The S&P managed to hit the seemingly-important 1,500 level Thursday, before fading to close unchanged. The market took heart early from the print of Initial Claims at 330k. This is of course good news, although some blame may be due to the holiday-shortened week (the BLS had to estimate claims for some states, including California, which were unable to submit their figures in time) and the still-volatile seasonal pattern. Traditionally, this is the week I start paying attention to Claims, but each subsequent number matters more than the last. I’d love to hear that the post-holiday layoffs weren’t as significant as they usually are, implying that more ‘seasonal’ workers are being retained. I’m skeptical of it, though, until we see a few more weeks of such evidence or confirmation in the survey numbers.
This is a good time to remember that economic data aren’t “right” or “wrong”; they are experiments, like taking the heights of five random motorists and trying to guess the average height of the people who drive on a particular freeway. We never know the true underlying state of the economy, or the true underlying trend rate of any particular economic datum. We come into an economic release with a null hypothesis, and that hypothesis may either be rejected or not rejected (economic data can never really confirm your hypothesis, but they can support your hypothesis).
It is for this reason that I ignore the first few Initial Claims figures of the new year. The error bars on them are so wide that it is almost impossible to reject any halfway-rational null hypothesis. Once we have seen a couple more Claims figures in this range, or gotten support for the notion of an improving job market from Consumer Confidence figures (for example), it will be easier to reject the null hypothesis that the economy is still bumping along in a nearly-jobless recovery.
Also Thursday, the TIPS auction produced strong results despite the fact that the market never priced in a ‘concession’ for the size. At 1:00ET, the bid in the market was -0.62%, but the U.S. Treasury sold $15bln at a lower yield (higher price) of -0.63%. Moving $15bln in size without hitting the bid is a fair sign of hunger in the inflation market.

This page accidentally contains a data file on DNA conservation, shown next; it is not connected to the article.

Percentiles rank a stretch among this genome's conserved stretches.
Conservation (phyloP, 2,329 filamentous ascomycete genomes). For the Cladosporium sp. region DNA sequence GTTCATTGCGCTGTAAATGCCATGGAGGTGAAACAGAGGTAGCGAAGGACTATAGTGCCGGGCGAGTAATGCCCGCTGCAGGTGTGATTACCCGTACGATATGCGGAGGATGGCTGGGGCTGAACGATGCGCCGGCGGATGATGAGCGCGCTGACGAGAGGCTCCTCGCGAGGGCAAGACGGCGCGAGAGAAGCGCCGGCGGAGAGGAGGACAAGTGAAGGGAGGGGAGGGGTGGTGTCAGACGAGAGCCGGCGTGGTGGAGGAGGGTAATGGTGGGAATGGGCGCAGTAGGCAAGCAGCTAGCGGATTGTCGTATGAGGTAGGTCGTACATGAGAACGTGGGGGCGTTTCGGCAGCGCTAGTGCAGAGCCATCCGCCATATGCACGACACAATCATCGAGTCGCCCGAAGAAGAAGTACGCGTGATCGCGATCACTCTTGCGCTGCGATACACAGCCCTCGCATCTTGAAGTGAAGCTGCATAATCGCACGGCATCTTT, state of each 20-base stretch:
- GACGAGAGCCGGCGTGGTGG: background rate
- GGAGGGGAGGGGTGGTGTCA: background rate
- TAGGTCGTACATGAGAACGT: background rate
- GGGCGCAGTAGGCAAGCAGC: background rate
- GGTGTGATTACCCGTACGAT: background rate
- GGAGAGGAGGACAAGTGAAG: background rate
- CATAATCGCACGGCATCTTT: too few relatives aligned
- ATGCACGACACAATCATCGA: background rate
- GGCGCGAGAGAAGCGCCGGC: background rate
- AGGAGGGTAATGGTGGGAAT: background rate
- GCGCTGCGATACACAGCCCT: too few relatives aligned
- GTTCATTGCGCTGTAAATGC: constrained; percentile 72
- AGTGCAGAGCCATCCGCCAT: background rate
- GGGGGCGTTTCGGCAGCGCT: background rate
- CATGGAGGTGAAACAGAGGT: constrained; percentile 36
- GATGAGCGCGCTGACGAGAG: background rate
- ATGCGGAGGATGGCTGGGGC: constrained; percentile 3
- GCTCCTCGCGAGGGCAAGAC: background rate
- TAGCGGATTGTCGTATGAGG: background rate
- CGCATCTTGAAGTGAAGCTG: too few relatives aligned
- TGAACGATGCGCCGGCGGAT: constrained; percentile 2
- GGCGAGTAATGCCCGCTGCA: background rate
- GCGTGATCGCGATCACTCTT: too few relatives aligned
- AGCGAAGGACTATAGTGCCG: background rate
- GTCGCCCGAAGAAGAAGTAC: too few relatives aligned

And why shouldn’t there be hunger? If you think the economy is heating up, you can’t really short bonds unless you want to sell them and hope the Fed is just about done buying. But the Fisher equation says:
(1+n)=(1+r)(1+i)(1+p), which we usually simplify to say
Nominal rates = real rates + expected inflation
If the Fed is holding nominal rates constant, and investors are expecting inflation to rise as growth heats up (note: I am not changing my view that these are unrelated…I’m merely observing how investors behave in the market), then TIPS ought to stay comparatively well-bid because investors will buy breakevens as the bearish trade, rather than selling Treasuries in a Quixotic attempt to outlast the Fed. I think breakevens and inflation swaps, which remain near the highest levels since 2006 (in the 10-year sector) and near the highest levels since there have been TIPS, are going to remain pretty well bid.
The last data of the week are the New Home Sales (Consensus: 385k from 377k) from December. The forecast is for the highest level of sales in several years, and the biggest hurdle seems to be that inventories of homes remain very low.
One quick observation about home prices and “inflation expectations” that is interesting. Pollster Rasmussen reported Thursday that 29% of Americans expect their home’s value to rise over the next year. While this is close to the highest levels the survey has recorded (it was only started in April 2010), it is strikingly low considering that both new and existing home sales prices are up at a double-digit pace over the last year, and even the slower-moving Case-Shiller index has home prices up at over twice the rate of core inflation (4.31% as of October, the last available data, with next week’s release expected to be 5.6%). The point simply being this: the Federal Reserve relies mightily on the assumption that inflation cannot really get started when inflation expectations are well-anchored. But nowhere are inflation expectations better anchored, probably, than in home prices – and yet, home prices are rising at something not far away from the peak rates of a couple of years ago.
That’s something to think about. Maybe it’s time that the Fed dropped the whole notion of anchored inflation expectations, which no one has ever demonstrated since there are no good measures of consumer inflation expectations. The idea of an inflation-expectations anchor was developed to explain why inflation did not accelerate in the 1990s even while the economy did, causing previously-estimated models to breakdown.
There are other explanations that don’t require positing an anchor that cannot be measured (for example, the private/public debt ratio plays an important role in my company’s models), but the imaginations of the academic community became…well…anchored to the idea. It’s time to drop that anchor, at least until we develop a way to measure those expectations, and then to test the idea.